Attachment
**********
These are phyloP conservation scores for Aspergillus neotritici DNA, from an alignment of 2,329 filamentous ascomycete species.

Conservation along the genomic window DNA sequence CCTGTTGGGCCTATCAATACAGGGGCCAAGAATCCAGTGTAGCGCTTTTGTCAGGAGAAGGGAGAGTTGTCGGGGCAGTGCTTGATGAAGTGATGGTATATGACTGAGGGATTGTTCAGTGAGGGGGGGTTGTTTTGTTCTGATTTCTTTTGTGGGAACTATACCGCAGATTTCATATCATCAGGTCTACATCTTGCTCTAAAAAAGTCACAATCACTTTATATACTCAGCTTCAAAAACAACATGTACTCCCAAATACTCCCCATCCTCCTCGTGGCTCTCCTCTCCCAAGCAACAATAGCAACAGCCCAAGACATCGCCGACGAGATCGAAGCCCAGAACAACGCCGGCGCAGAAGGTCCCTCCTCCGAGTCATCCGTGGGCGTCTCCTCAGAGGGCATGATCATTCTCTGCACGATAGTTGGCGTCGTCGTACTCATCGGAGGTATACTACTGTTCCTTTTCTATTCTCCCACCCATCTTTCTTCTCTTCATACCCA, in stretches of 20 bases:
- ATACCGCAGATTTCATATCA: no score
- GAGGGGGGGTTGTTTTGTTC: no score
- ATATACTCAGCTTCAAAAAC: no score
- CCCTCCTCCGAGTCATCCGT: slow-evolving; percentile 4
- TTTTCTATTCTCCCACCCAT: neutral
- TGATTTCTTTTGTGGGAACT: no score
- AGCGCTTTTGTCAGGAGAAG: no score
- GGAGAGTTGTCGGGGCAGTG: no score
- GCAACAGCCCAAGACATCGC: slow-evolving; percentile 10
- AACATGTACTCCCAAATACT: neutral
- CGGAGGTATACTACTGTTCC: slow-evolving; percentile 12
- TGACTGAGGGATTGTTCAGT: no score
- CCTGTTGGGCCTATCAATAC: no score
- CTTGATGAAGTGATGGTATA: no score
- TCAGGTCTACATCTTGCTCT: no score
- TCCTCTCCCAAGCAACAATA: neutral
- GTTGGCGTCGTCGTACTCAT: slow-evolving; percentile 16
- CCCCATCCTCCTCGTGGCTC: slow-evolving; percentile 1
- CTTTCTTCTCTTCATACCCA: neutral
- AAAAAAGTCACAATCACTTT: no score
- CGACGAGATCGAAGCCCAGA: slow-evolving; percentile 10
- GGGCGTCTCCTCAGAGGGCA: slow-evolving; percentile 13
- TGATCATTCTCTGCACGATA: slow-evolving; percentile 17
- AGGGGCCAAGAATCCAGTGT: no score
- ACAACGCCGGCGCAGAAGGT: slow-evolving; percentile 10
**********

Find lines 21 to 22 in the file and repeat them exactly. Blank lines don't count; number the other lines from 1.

- CTTTCTTCTCTTCATACCCA: neutral
- AAAAAAGTCACAATCACTTT: no score